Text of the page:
Excellent post from Kevin Kelly. Lessons of why a fee-based – but free at point of use – model works in valuing the intangibles, and “products” that are perceived as “staples”.
Flat or monthly fixed pricing is one way of pricing “as if free.” ….. Subscriptions tend to emphasize and charge for intangible values: regularity, reliability, first to be served, and authenticity, and work well in the arena of “as if free.”
Interesting series recently on white-collar crime from Laurie Taylor on “Thinking Allowed”. This week’s program was on social software communications in the post-Obama party-political election environment, and it was interesting that Laurie joined up the two subjects, in the intent and honesty of communication in these channels. Bingo.
The inventors of the internet didn’t overlook the fact that “trust” was top of the stack of priorities when communicating meaningfully, but the more un-mediated open social software communications are the norm, the less trust is explicit in the process – the medium inexorably becomes the message – “everybody’s doing it”.
Misguided expectations – in any objective truth or value in the content of messages are unmet – and since no-one can admit to being a gullible soft-touch, scepticism tends to the downright cynical end of the trust spectrum. One aspect of such misguided expectation for objective truth is the process of justifying decisions in organizations, and the reality that in order to make decisions, much of the formal justification – eg in systems and procedures – has to be “fiddled” if the organization is to function (organizational hypocrisy). The greater the unmediated public communication, the more facts are seen to be “fiddled” and the less the uninvolved trust the involved, the greater the demand for more formal justification, the greater the demand to “fiddle” …. etc. Information is more and more mis-information.
The problem is the misguided expectation of ever greater objectivity in communications, rather than recognition that trust is above such things – almost literally.
Excellent marketing for “Tactical Nuclear Penguin“, and at £30 a pop, clearly not a contribution to binge-drinking – 20x the price for 5x to 10x the alcohol – so that’s a complete red-herring.
Their previous brew “Tokyo” at 18% was apparently genuinely brewed to that level using Champagne yeast, but how do you create 32% alcohol beer, and still call it beer, that’s what I want to know ?
(Incidentally, I’m not a fan of beers over about 4.5% anyway, so drinking the stuff would be another thing altogether. Nothing to do with “Nanny State”.)
A professional athlete that is. Jessica Ennis interviewed.
Excellent competition collection.
Not all equally good – the Jordan image has an impossible depth of field, yet the background is insufficiently blurred – simply distracting – unlike say the image of the child on the highway?
Love the shadow of Lombok on the intervening cloud as well as on the landscape behind.
“What are all these expense claims from the night club ?”
“I say. I say, what … ”
“Sorry I’m still a bit deaf. They’re all part of our research project, professor.”
This actually doesn’t sound like good research … too many other left / right dominance possibilities here, besides the hearing, surely … but this is science-reporting, not science.
This looks credible though. Not sure why the focus on the aspirates, but clearly the senses combine; ear drum sound with other physical clues.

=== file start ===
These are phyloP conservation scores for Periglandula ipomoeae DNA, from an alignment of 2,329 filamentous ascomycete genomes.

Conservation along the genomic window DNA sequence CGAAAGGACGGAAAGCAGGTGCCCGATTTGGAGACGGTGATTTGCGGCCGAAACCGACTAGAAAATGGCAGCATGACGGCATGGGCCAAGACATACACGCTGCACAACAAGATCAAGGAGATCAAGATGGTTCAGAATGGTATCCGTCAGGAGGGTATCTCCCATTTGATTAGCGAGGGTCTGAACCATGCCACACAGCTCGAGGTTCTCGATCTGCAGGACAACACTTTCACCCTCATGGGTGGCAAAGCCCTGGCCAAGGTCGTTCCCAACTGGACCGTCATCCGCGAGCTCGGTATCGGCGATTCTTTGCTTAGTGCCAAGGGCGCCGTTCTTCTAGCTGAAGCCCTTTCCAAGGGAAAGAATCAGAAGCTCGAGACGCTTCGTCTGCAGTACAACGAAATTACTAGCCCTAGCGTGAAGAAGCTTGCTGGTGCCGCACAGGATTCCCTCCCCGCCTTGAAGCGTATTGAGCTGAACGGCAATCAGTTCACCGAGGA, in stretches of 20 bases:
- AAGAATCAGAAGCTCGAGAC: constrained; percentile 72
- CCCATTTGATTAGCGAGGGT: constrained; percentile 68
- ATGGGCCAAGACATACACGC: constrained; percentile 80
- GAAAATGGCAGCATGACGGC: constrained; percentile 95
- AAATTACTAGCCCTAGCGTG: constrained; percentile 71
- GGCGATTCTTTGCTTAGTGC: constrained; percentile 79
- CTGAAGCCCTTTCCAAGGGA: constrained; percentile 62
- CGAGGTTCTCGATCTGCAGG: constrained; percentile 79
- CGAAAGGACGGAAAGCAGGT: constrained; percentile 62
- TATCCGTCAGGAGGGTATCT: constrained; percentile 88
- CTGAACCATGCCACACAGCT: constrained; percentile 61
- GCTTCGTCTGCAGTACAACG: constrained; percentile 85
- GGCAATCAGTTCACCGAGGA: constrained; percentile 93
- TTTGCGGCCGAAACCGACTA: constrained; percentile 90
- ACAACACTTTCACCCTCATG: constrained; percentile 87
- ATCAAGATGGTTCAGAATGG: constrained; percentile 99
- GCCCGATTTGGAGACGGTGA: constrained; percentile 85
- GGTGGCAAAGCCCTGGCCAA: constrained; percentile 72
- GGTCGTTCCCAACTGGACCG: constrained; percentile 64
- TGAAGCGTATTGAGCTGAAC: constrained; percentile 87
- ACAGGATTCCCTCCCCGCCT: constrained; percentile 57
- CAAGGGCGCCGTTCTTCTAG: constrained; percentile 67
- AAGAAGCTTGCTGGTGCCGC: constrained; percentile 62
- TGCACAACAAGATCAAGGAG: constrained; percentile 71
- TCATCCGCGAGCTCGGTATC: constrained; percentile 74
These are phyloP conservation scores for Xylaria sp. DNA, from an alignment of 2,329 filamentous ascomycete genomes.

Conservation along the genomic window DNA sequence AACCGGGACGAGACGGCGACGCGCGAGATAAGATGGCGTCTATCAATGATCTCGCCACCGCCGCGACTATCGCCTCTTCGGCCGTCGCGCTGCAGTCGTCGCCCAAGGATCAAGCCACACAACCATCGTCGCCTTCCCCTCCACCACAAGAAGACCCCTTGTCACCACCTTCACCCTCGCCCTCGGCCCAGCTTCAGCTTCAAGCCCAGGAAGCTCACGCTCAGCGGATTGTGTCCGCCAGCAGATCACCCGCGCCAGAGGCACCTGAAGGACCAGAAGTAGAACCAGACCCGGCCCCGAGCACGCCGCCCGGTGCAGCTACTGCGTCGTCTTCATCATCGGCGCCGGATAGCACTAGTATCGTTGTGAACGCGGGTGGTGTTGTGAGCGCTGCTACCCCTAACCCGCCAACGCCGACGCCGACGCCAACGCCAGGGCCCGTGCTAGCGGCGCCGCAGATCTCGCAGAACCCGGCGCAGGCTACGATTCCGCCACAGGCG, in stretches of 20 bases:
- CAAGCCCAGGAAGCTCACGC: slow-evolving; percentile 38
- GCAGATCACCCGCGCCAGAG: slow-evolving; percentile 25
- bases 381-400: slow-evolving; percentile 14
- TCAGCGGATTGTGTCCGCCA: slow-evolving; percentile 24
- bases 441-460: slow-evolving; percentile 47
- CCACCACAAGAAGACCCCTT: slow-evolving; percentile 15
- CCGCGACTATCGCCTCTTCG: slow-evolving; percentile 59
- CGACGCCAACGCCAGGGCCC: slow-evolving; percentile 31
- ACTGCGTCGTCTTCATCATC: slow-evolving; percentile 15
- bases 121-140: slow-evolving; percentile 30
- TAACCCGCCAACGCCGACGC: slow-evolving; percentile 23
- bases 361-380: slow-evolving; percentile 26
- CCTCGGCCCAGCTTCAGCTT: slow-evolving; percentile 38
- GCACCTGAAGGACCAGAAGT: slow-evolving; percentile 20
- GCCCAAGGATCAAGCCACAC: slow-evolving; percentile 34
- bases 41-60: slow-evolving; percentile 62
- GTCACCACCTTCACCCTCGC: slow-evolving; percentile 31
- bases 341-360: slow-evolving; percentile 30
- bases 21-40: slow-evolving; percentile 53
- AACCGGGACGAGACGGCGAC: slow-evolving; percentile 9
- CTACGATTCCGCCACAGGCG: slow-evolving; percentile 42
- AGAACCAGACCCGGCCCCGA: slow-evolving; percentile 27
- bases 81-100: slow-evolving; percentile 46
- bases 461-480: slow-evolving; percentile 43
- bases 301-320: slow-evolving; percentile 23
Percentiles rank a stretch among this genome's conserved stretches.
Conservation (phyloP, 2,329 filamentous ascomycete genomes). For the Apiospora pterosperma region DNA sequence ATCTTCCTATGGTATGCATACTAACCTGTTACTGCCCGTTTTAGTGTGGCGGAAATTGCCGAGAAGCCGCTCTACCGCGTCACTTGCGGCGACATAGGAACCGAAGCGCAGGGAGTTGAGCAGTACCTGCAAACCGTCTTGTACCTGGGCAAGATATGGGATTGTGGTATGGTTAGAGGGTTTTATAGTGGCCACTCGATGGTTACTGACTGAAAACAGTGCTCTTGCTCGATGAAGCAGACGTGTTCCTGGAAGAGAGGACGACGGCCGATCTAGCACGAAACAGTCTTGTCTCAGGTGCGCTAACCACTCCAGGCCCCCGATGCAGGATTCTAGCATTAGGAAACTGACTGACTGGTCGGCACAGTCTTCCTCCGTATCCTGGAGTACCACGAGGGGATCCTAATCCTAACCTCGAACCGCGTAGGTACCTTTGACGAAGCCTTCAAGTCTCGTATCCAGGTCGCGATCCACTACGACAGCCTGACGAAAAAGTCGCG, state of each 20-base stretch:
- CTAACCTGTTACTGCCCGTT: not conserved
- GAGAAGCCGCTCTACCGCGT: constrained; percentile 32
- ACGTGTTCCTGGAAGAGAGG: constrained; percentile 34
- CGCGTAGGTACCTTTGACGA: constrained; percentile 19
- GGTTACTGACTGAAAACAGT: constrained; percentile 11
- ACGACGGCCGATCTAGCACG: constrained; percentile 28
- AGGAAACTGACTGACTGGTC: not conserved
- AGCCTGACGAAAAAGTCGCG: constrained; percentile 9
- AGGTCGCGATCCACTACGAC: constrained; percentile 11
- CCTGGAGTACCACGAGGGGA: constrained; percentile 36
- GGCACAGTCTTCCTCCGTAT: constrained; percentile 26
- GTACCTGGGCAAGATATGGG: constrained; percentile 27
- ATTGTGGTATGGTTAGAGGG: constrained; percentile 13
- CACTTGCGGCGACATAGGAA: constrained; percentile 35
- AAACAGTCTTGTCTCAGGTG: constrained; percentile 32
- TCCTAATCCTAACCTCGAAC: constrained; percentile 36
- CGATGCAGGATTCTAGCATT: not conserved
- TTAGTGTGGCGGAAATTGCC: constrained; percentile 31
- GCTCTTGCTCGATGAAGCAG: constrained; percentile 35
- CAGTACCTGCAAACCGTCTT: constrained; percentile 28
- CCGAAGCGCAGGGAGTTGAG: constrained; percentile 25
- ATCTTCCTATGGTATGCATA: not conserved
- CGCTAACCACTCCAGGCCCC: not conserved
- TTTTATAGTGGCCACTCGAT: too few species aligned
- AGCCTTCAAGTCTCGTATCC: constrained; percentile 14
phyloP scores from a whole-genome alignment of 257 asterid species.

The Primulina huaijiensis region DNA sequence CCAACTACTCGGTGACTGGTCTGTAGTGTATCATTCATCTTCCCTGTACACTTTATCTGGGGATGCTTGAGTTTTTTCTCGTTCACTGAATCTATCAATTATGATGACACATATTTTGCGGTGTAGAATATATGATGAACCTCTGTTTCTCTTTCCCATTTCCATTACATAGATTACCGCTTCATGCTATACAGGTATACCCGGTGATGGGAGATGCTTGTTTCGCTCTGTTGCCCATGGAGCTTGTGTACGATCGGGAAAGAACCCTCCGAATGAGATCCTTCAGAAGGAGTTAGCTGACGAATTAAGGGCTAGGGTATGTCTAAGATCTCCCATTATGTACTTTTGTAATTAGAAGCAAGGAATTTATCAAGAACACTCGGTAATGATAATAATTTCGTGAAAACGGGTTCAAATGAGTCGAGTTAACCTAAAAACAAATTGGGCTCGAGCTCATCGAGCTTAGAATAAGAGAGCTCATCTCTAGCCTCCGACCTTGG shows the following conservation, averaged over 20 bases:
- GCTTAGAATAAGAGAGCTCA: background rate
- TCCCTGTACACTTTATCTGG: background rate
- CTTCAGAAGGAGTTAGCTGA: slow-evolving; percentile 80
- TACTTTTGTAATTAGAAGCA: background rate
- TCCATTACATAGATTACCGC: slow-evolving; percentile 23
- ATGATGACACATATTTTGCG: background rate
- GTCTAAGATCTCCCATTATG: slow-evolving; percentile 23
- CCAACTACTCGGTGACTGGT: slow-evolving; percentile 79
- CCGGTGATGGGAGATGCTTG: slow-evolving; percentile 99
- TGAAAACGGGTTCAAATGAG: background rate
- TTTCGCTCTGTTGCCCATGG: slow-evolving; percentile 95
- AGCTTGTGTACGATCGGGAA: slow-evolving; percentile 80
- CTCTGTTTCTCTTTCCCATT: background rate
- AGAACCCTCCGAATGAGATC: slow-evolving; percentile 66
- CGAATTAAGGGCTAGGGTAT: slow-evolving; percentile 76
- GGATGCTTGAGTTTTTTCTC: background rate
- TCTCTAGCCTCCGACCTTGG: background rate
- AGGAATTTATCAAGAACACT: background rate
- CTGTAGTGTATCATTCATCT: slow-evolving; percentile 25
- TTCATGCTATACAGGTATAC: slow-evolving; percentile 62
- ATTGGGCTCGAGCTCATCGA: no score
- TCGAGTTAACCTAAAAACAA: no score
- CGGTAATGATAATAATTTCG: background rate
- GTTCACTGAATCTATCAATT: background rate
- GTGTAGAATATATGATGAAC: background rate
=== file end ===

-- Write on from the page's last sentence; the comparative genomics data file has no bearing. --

I have a pet hate which is people starting a conversation with a sentence that is a question, and starting that sentence with the most significant word – like the subject of the question, or the W word – and expecting a valid response. Sorry, what ? Was that when or why or who ? Was that even a question? No attention focussing pre-amble. (And OK, maybe I am a bit deaf in the right ear, and yes being male I can’t walk, talk and think all at the same time. OK, OK, it’s just me.)
Sorry, I wasn’t listening.
OK, so that was a question ?
OK, so what was the question ?
Recently read Khaled Hosseni, both “The Kite Runner” and “A Thousand Splendid Suns”. Both powerful stories of recent Afghan history, across three family generations, across the Russian occupation and the Taliban (and refuge / emigration in Pakistan and USA). The former already well known as a film (which I’ve not seen). The latter even more powerful, conveying the deadening oppression of women in particular, but somehow undermined by slightly too “Hollywood” dramatic timings of key events. Good writing, recommended reading.
(I have a particular interest, having worked for two periods in Baluchistan, Pakistan, near the Afghan border just after the Russians had departed, and Kalashnikov’s appeared to be compulsory fashion accessories amongst the locals.)
Between the two, by way of light relief, I read John Le Carre’s latest (2008) “A Most Wanted Man”. I have mixed experience of Le Carre, but this was very good. Very much “of our time” mix of international banking, 9/11 Hamburg connections, US/European politics, ex-Soviet Moslem terror and the war on funding. Who needs any conspiracy when life’s motivations are this complicated ?
Perhaps prompted by Arabic / Moslem / geographic / tribal / linguistic distinctions of these modern reads, I felt compelled to pick up T E Lawrence’s “Seven Pillars of Wisdom” for a fourth or fifth read. Gets even better with every read in each different light. Beautiful witty prose as well as a razor sharp study of people, peoples and places – physically and psychologically. An “agile” management textbook in a wartime historical narrative. Unsurpassable, and I’m only a little over a third of the way through, though hooked to a finish, again.